The two courses complement each other well, so they can be done concurrently or separately.
11. I know most of these characters already. Can I start at a later lesson?
Even if you already know all the basic characters, go through all the lessons and exercises from the beginning. Skip through all the explanations and just do the exercises. Each lesson won’t take more than a few minutes.
This will make sure there aren’t any characters that you missed. You’ll also get a more accurate count of how many characters you’ve learned in the course.
12. During the lesson, there is a character / word being used that I’ve forgotten. How do I recall it?
This is the essence of the course! By reusing characters and words from earlier lessons we are helping you remember them. More common characters are used more frequently making you more likely to remember them in the process.
If you do come across a character or word that you’re not familiar with (and isn’t being taught in the current lesson), there are two things you can do:
a. Hover your mouse over it to see a popup with its corresponding pinyin.
b. Click on it, to see a more detailed explanation on the right sidebar, including which lesson it was first taught in.
13. I’m being asked to reproduce a character / word from before, but I’ve forgotten it, and I don’t remember which lesson it was taught in. Is there any way to proceed?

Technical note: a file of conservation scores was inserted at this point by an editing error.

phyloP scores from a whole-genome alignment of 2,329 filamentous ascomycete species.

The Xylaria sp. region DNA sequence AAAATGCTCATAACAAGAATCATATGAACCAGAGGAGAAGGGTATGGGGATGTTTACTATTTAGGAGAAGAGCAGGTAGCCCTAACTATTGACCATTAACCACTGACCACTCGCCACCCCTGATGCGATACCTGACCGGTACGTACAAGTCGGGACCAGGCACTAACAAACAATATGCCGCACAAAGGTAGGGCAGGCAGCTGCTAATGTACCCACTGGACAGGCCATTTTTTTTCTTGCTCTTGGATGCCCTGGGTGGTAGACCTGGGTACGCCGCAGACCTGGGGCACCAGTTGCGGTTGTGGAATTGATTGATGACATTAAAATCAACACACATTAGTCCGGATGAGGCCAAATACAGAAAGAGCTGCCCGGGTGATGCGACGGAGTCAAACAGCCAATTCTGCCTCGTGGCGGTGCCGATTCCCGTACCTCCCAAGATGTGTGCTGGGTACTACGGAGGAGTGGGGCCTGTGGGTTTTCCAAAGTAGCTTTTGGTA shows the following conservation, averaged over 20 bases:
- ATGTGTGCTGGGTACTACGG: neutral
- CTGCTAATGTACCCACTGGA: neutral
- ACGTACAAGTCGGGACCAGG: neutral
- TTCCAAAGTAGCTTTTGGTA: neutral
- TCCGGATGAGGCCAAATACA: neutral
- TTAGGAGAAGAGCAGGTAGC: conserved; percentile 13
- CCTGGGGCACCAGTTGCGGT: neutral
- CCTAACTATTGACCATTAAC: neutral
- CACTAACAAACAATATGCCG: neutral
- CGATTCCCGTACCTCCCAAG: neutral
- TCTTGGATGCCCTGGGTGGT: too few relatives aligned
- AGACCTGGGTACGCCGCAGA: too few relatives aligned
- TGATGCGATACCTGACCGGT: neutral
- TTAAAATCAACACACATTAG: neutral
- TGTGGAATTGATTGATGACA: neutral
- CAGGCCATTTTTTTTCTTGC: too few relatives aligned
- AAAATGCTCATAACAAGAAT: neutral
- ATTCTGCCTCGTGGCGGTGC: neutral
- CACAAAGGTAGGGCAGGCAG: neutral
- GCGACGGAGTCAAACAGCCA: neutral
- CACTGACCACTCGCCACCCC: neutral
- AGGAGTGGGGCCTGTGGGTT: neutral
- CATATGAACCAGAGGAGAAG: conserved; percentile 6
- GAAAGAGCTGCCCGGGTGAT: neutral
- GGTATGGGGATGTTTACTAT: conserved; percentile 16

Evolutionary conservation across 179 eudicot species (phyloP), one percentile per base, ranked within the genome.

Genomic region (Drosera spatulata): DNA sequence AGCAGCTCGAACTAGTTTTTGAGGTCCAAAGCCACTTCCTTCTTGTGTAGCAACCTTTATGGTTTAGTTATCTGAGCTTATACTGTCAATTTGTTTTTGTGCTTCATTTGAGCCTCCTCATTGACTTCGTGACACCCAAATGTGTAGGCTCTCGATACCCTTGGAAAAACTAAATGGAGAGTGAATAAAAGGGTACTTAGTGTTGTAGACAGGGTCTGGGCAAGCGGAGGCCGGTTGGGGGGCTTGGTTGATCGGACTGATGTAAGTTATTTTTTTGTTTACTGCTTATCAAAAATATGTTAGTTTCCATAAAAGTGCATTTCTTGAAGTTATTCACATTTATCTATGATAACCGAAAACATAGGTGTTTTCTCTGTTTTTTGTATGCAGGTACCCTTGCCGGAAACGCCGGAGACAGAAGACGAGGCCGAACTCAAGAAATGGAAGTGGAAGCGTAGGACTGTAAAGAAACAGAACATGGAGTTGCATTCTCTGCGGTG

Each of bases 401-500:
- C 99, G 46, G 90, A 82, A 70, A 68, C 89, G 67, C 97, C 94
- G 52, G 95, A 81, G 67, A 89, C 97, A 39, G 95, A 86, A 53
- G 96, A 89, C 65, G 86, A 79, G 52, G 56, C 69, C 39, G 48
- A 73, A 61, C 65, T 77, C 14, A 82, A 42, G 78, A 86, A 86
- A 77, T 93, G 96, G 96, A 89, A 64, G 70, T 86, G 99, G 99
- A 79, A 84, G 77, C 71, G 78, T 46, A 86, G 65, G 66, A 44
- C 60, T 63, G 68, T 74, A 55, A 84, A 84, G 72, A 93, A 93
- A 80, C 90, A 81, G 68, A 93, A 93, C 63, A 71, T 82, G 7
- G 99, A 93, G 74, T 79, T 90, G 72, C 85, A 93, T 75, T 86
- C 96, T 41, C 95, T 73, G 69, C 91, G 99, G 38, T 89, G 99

Yes, simply press the Enter button on your keyboard, and you will see a “Hint” shown on the bottom left. Type the character(s) you see shown there.
If you still don’t know how to type the characters shown in the Hint, then click on each of the Hint characters you don’t know, separately. An automatic search will be performed, with the results shown to you in the right sidebar, including what pinyin to use when typing it, and what lesson this character was initially taught in. You may want to review that lesson, if necessary.
14. What is the “Characters Learned” count shown on the right sidebar? When does it get updated?
On the right sidebar is a count of all the characters you’ve learned in this course so far. This count is updated when you perform the flashcard test that follows each lesson.
15. I have a question for you, that isn’t answered here. How do I ask it?
Click on the “Ask a Question” button that shows on the top of the left sidebar in most pages of this site. A form should appear, that you can fill in and submit.
I was really interested in this way of learning. I was wondering if there was a 1 time only charge instead of by monthly subscription after first initial lessons? I would rather do that. Can you also input some of your own vocabulary words or translations from the way we talk everyday? for instance if i copy and paste some of my english text from emails or text messages can this program take those phrases or words and start using a translated version in lessons. That way i can start to type some of my own words in mandarin and feel more comfortable.
Good idea. I’ve stopped creating new lessons at the moment, as there hasn’t been enough traction with the current format. I will switch it to a one time payment for now, until I come up with a new format that users prefer.